Then it was that there came into my head the first of the mad notions that contributed so much to save our lives. If six men were left by Silver, it was plain our party could not take and fight the ship; and since only six were left, it was equally plain that the cabin party had no present need of my assistance. It occurred to me at once to go ashore. In a jiffy I had slipped over the side, and curled up in the fore-sheets of the nearest boat, and almost at the same time she shoved off.

Related Characters: Jim Hawkins (speaker), Long John Silver
Page Number: 72
Explanation and Analysis:

The ship has neared the shore of Treasure Island, and the captain, aware of the plans of mutiny, has decided to allow only some of the pirates to go ashore, hoping that this will tame their restlessness and give him and the others enough time to hatch a plan of defense. With only six aboard the ship, as Jim now realizes, his side has little chance of defeating the pirates, but nor would the pirates be able to wipe out the captain and crew. As a result, he reasons his way into finding it an excellent idea to leave and explore the island.

Jim often finds ways of justifying his desires for adventure and exploration by appealing to a more generous cause. Often, indeed, his adventures do prove useful and even life-saving to others. This passage helps clarify, nonetheless, that one of Jim’s most salient characteristics is a boyish adventurousness, motivating him to seek out new things and places, and preparing the way for bravery when the stakes later become higher.

Chapter 15 Quotes

“I were in Flint’s ship when he buried the treasure; he and six along—six strong seamen. They was ashore nigh on a week, and us standing off and on in the old Walrus. One fine day up went the signal, and here come Flint by himself in a little boat, and his head done up in a blue scarf. The sun was getting up, and mortal white he looked about the cutwater. But, there he was, you mind, and the six all dead—dead and buried. How he done it, not a man aboard us could make out. It was battle, murder, and sudden death, leastways—him against six. Billy Bones was the mate; Long John, he was quartermaster; and they asked him where the treasure was. ‘Ah,’ says he, ‘you can go ashore, if you like, and stay,’ he says; ‘but as for the ship, she’ll beat up for more, by thunder!’ That’s what he said.”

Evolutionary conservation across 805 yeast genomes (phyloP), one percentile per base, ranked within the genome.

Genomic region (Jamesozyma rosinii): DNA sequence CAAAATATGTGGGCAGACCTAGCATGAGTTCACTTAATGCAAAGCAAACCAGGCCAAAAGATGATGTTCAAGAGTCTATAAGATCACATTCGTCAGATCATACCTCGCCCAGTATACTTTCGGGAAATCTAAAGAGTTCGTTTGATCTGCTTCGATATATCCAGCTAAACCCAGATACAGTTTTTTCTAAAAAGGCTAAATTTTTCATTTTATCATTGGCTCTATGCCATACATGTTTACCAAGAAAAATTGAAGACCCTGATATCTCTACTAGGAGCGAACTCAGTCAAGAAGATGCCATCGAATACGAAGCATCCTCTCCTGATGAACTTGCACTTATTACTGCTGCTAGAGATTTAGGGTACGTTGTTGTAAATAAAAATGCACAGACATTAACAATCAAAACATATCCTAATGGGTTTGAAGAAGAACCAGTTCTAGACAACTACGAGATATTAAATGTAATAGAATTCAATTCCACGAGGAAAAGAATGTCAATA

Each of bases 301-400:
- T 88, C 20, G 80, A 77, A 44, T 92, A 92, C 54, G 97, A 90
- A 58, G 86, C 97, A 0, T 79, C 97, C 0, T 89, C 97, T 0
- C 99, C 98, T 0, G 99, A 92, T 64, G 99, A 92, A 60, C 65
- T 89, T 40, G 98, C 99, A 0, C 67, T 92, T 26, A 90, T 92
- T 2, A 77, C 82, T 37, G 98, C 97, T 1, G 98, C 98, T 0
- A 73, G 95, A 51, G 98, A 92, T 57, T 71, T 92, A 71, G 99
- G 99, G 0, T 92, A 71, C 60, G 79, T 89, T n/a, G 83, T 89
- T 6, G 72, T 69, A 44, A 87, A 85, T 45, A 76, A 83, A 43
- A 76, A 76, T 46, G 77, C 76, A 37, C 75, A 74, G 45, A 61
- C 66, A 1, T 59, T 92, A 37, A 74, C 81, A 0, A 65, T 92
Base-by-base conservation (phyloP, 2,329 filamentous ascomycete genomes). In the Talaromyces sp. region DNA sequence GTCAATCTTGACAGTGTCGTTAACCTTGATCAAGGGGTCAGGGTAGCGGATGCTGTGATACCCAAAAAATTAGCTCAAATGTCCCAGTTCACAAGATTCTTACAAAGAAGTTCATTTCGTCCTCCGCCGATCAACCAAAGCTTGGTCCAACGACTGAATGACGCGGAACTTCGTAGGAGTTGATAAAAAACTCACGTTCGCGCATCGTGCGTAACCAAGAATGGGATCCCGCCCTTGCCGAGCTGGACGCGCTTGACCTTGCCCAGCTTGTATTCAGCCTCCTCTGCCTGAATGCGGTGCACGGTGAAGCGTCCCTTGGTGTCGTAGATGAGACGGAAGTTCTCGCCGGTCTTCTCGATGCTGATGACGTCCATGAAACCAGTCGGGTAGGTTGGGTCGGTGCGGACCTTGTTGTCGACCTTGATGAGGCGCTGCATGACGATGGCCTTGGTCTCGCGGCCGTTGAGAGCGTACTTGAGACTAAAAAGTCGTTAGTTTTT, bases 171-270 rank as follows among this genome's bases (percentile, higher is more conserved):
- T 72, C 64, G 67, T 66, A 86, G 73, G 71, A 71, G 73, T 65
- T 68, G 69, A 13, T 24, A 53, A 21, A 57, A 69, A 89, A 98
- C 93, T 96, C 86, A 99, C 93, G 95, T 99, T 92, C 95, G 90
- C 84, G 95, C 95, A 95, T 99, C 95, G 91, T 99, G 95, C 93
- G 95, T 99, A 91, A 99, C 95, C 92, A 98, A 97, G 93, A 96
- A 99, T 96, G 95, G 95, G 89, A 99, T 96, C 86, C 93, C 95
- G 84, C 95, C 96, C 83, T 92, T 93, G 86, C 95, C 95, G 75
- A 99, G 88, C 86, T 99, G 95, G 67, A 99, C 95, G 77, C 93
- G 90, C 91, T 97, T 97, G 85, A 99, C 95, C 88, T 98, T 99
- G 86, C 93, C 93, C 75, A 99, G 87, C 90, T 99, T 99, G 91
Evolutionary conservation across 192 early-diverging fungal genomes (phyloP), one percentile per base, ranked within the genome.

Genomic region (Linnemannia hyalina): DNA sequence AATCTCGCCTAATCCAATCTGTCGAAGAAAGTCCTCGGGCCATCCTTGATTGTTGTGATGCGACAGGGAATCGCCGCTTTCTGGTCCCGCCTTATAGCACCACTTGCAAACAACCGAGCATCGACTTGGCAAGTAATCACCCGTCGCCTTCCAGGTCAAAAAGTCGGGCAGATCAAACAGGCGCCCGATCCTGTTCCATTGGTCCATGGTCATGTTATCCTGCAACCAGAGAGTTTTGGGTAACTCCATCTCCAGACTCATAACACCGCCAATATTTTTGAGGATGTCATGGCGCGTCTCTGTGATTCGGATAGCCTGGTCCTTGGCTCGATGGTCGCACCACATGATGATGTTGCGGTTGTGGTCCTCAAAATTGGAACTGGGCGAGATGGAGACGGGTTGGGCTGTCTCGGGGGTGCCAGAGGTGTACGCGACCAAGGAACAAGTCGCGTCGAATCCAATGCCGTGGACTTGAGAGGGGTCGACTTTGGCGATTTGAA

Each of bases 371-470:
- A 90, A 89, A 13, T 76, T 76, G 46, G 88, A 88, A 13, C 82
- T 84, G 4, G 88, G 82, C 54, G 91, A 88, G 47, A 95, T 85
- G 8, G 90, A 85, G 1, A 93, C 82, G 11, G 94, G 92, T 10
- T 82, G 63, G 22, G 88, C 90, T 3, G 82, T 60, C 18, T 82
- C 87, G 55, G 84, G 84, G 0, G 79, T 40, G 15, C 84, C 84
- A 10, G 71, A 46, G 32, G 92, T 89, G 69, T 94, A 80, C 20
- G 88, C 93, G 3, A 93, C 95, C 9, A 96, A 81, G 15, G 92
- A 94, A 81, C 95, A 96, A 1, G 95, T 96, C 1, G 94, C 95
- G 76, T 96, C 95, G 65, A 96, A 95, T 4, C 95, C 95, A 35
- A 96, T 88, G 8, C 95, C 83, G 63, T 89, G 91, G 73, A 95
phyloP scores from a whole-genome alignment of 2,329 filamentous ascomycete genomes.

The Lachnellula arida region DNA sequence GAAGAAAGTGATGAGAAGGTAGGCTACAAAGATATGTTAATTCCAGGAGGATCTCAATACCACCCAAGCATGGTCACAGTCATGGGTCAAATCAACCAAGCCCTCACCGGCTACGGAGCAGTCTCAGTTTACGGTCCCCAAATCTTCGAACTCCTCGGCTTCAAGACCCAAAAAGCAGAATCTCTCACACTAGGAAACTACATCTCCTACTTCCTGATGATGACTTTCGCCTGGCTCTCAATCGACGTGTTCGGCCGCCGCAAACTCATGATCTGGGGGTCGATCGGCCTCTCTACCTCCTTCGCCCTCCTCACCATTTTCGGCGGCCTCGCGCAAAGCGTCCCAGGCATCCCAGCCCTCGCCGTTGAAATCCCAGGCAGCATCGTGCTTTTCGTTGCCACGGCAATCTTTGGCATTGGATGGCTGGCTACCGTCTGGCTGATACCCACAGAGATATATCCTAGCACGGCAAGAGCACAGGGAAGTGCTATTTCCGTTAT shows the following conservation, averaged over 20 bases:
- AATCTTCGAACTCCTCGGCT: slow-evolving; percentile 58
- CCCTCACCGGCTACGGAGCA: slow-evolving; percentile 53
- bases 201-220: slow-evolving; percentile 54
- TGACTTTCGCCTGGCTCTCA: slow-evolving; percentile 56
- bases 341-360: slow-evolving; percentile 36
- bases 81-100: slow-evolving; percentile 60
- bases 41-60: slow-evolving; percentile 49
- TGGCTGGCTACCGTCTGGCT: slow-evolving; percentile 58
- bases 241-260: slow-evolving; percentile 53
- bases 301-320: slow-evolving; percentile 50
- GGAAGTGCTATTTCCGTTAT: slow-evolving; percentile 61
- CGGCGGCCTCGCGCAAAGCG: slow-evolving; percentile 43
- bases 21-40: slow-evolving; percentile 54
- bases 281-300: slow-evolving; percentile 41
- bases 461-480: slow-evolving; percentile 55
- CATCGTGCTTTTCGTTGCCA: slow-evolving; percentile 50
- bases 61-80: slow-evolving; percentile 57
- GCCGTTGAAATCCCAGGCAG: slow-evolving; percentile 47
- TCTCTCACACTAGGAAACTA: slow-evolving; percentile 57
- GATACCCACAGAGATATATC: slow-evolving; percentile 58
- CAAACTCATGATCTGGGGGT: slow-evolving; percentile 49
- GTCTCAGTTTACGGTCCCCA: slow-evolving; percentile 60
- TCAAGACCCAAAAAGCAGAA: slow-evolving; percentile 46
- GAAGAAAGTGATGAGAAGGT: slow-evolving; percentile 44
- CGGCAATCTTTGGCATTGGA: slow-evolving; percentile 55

Related Characters: Ben Gunn (speaker), Long John Silver, Billy Bones (“the captain”), Captain Flint
Related Symbols: The Map of Treasure
Page Number: 82-83
Explanation and Analysis:

During his explorations on the island, Jim has encountered Ben Gunn, a former member of Captain Flint’s crew, and Gunn is explaining to Jim how he’s been marooned on the island for the past three years. His saga began when Flint decided to bury his treasure, and here Gunn relates the cold-blooded murders of six seamen by the captain. Like Long John Silver, Flint apparently cared little for sparing others, and instead was single-minded in his own desires, ready to sacrifice anything, including other people’s lives, so that no one might be able to divulge where the treasure was located. By mentioning Billy Bones and Long John Silver, Gunn underlines once again the close connections between all these pirates and helps Jim understand the sources of the treasure hunt in which he’s participating.

Chapter 20 Quotes

“Now you’ll hear me. If you’ll come up one by one, unarmed, I’ll engage to clap you all in irons, and take you home to a fair trial in England. If you won’t, my name is Alexander Smollett. I’ve flown my sovereign’s colours, and I’ll see you all to Davy Jones. You can’t find the treasure. You can’t sail the ship—there’s not a man among you fit to sail the ship. You can’t fight us—Gray, there, got away from five of you. Your ship’s in irons, Master Silver; you’re on a lee shore, and so you’ll find. I stand here and tell you so; and they’re the last good words you’ll get from me; for, in the name of heaven, I’ll put a bullet in your back when next I meet you. Tramp, my lad. Bundle out of this, please, hand over hand, and double quick.”

Related Characters: Captain Smollett (speaker), Long John Silver, Abraham Gray